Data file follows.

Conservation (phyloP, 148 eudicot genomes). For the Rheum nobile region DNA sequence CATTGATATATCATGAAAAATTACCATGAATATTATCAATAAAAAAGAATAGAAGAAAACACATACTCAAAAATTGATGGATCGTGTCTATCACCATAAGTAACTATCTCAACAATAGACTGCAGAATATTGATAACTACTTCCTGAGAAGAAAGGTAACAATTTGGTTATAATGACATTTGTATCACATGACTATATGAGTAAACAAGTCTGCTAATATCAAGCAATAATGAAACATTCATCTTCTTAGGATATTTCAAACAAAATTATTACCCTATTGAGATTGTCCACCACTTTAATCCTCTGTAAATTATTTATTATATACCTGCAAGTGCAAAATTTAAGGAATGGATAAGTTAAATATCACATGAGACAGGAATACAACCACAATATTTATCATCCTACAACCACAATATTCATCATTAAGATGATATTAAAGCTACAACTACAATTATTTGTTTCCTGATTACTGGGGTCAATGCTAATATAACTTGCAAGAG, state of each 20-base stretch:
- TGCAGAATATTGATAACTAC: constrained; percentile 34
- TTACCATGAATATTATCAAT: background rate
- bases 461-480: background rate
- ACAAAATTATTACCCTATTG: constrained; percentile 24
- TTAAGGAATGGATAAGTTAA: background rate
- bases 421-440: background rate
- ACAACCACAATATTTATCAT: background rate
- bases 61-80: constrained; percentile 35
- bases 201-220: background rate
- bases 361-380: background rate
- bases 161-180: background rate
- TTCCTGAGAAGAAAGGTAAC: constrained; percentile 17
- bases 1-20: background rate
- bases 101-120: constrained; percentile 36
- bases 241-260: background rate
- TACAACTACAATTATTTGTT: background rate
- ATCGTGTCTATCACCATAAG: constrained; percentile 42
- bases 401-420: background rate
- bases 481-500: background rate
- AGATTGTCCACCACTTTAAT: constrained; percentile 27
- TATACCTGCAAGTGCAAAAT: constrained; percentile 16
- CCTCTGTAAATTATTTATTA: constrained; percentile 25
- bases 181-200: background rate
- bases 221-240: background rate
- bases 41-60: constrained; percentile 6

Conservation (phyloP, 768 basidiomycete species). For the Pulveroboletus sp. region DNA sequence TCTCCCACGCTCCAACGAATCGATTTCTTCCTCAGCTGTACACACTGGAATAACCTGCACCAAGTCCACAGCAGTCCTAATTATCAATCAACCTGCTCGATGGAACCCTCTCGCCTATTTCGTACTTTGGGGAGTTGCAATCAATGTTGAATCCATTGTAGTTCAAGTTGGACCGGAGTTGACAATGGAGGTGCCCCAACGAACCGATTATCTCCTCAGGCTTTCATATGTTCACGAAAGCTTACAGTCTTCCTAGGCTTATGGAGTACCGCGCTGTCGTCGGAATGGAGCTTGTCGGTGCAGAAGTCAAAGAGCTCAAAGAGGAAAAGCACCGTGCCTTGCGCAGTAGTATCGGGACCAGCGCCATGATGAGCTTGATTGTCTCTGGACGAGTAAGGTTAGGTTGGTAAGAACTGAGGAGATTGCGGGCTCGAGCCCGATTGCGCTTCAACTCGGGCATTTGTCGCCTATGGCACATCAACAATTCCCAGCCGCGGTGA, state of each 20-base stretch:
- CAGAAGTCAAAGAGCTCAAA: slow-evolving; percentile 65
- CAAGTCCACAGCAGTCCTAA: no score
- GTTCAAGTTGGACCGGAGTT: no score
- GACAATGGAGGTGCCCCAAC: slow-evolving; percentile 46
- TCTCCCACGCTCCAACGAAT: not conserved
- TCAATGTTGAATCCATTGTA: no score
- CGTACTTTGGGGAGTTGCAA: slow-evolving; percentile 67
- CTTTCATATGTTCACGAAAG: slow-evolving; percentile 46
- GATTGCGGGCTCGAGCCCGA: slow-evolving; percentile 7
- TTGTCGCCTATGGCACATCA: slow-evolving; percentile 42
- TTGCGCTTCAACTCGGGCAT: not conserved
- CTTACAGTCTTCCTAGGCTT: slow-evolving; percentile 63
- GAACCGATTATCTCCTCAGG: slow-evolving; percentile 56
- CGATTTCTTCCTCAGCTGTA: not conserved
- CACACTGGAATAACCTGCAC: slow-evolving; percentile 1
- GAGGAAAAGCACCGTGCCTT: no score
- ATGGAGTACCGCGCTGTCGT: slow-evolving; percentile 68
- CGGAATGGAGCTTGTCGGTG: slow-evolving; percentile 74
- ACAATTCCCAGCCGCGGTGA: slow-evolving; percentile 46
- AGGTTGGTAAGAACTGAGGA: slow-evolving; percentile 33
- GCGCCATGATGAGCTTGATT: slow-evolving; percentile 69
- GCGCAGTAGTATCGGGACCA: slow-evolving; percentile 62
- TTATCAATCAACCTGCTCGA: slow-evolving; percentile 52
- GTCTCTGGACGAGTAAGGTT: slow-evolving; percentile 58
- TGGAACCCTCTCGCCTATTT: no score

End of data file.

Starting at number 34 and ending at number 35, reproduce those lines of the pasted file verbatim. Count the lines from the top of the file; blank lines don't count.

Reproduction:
- CGTACTTTGGGGAGTTGCAA: slow-evolving; percentile 67
- CTTTCATATGTTCACGAAAG: slow-evolving; percentile 46